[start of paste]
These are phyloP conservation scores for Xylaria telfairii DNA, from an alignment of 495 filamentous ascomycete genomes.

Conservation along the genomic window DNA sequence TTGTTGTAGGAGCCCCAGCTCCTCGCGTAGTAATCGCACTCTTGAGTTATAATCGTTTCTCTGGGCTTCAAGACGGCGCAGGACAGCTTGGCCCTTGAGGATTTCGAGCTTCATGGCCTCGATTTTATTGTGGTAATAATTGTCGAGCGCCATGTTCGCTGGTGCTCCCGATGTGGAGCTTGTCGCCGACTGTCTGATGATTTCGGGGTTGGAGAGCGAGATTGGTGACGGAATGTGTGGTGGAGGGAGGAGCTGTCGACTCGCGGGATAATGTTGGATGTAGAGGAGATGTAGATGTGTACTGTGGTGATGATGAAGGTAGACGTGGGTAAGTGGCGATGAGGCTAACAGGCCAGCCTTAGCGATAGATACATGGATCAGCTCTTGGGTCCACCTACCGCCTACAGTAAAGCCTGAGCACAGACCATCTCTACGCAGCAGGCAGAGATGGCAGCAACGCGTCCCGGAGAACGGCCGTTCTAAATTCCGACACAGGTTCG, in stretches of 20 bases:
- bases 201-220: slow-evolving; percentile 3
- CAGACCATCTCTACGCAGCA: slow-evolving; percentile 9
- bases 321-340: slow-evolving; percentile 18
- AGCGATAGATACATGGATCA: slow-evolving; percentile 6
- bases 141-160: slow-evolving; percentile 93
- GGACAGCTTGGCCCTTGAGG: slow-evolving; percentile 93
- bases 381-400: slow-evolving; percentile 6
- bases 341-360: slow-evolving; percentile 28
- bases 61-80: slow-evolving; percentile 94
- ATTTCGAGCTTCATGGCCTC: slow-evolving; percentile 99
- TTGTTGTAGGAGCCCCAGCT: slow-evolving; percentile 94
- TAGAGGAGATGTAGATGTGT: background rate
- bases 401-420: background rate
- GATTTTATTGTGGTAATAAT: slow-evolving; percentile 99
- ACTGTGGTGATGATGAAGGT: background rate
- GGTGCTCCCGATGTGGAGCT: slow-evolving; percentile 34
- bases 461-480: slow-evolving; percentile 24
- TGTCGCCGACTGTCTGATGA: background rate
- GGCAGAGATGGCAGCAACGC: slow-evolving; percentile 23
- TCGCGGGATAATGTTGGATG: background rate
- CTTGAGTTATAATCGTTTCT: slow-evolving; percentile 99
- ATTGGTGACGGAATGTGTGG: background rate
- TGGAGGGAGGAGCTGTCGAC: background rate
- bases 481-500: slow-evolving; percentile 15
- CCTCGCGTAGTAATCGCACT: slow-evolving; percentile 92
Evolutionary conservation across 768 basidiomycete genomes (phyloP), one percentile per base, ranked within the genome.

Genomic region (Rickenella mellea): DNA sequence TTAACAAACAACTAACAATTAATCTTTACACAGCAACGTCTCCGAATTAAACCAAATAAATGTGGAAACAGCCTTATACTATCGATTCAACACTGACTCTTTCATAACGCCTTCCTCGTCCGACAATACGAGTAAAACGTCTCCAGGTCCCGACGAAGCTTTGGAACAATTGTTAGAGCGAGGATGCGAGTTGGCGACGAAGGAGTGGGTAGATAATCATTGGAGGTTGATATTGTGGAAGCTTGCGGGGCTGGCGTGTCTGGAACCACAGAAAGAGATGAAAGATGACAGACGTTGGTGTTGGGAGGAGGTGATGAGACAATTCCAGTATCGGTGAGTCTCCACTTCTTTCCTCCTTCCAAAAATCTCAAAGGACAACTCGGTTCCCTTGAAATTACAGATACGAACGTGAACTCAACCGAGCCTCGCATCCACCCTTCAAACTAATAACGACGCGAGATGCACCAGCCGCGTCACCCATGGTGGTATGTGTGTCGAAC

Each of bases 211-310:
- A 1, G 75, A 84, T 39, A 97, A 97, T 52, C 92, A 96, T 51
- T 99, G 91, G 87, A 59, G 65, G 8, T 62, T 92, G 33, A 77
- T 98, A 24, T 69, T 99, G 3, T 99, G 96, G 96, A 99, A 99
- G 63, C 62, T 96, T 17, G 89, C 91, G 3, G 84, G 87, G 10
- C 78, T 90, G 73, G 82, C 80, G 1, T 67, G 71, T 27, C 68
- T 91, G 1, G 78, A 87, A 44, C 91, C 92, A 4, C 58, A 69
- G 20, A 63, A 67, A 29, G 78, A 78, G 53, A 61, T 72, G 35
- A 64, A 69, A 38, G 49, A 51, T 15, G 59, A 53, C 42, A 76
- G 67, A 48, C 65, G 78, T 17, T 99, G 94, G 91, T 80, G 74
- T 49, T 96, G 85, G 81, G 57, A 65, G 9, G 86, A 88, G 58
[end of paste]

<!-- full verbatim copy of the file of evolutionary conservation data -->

These are phyloP conservation scores for Xylaria telfairii DNA, from an alignment of 495 filamentous ascomycete genomes.

Conservation along the genomic window DNA sequence TTGTTGTAGGAGCCCCAGCTCCTCGCGTAGTAATCGCACTCTTGAGTTATAATCGTTTCTCTGGGCTTCAAGACGGCGCAGGACAGCTTGGCCCTTGAGGATTTCGAGCTTCATGGCCTCGATTTTATTGTGGTAATAATTGTCGAGCGCCATGTTCGCTGGTGCTCCCGATGTGGAGCTTGTCGCCGACTGTCTGATGATTTCGGGGTTGGAGAGCGAGATTGGTGACGGAATGTGTGGTGGAGGGAGGAGCTGTCGACTCGCGGGATAATGTTGGATGTAGAGGAGATGTAGATGTGTACTGTGGTGATGATGAAGGTAGACGTGGGTAAGTGGCGATGAGGCTAACAGGCCAGCCTTAGCGATAGATACATGGATCAGCTCTTGGGTCCACCTACCGCCTACAGTAAAGCCTGAGCACAGACCATCTCTACGCAGCAGGCAGAGATGGCAGCAACGCGTCCCGGAGAACGGCCGTTCTAAATTCCGACACAGGTTCG, in stretches of 20 bases:
- bases 201-220: slow-evolving; percentile 3
- CAGACCATCTCTACGCAGCA: slow-evolving; percentile 9
- bases 321-340: slow-evolving; percentile 18
- AGCGATAGATACATGGATCA: slow-evolving; percentile 6
- bases 141-160: slow-evolving; percentile 93
- GGACAGCTTGGCCCTTGAGG: slow-evolving; percentile 93
- bases 381-400: slow-evolving; percentile 6
- bases 341-360: slow-evolving; percentile 28
- bases 61-80: slow-evolving; percentile 94
- ATTTCGAGCTTCATGGCCTC: slow-evolving; percentile 99
- TTGTTGTAGGAGCCCCAGCT: slow-evolving; percentile 94
- TAGAGGAGATGTAGATGTGT: background rate
- bases 401-420: background rate
- GATTTTATTGTGGTAATAAT: slow-evolving; percentile 99
- ACTGTGGTGATGATGAAGGT: background rate
- GGTGCTCCCGATGTGGAGCT: slow-evolving; percentile 34
- bases 461-480: slow-evolving; percentile 24
- TGTCGCCGACTGTCTGATGA: background rate
- GGCAGAGATGGCAGCAACGC: slow-evolving; percentile 23
- TCGCGGGATAATGTTGGATG: background rate
- CTTGAGTTATAATCGTTTCT: slow-evolving; percentile 99
- ATTGGTGACGGAATGTGTGG: background rate
- TGGAGGGAGGAGCTGTCGAC: background rate
- bases 481-500: slow-evolving; percentile 15
- CCTCGCGTAGTAATCGCACT: slow-evolving; percentile 92
Evolutionary conservation across 768 basidiomycete genomes (phyloP), one percentile per base, ranked within the genome.

Genomic region (Rickenella mellea): DNA sequence TTAACAAACAACTAACAATTAATCTTTACACAGCAACGTCTCCGAATTAAACCAAATAAATGTGGAAACAGCCTTATACTATCGATTCAACACTGACTCTTTCATAACGCCTTCCTCGTCCGACAATACGAGTAAAACGTCTCCAGGTCCCGACGAAGCTTTGGAACAATTGTTAGAGCGAGGATGCGAGTTGGCGACGAAGGAGTGGGTAGATAATCATTGGAGGTTGATATTGTGGAAGCTTGCGGGGCTGGCGTGTCTGGAACCACAGAAAGAGATGAAAGATGACAGACGTTGGTGTTGGGAGGAGGTGATGAGACAATTCCAGTATCGGTGAGTCTCCACTTCTTTCCTCCTTCCAAAAATCTCAAAGGACAACTCGGTTCCCTTGAAATTACAGATACGAACGTGAACTCAACCGAGCCTCGCATCCACCCTTCAAACTAATAACGACGCGAGATGCACCAGCCGCGTCACCCATGGTGGTATGTGTGTCGAAC

Each of bases 211-310:
- A 1, G 75, A 84, T 39, A 97, A 97, T 52, C 92, A 96, T 51
- T 99, G 91, G 87, A 59, G 65, G 8, T 62, T 92, G 33, A 77
- T 98, A 24, T 69, T 99, G 3, T 99, G 96, G 96, A 99, A 99
- G 63, C 62, T 96, T 17, G 89, C 91, G 3, G 84, G 87, G 10
- C 78, T 90, G 73, G 82, C 80, G 1, T 67, G 71, T 27, C 68
- T 91, G 1, G 78, A 87, A 44, C 91, C 92, A 4, C 58, A 69
- G 20, A 63, A 67, A 29, G 78, A 78, G 53, A 61, T 72, G 35
- A 64, A 69, A 38, G 49, A 51, T 15, G 59, A 53, C 42, A 76
- G 67, A 48, C 65, G 78, T 17, T 99, G 94, G 91, T 80, G 74
- T 49, T 96, G 85, G 81, G 57, A 65, G 9, G 86, A 88, G 58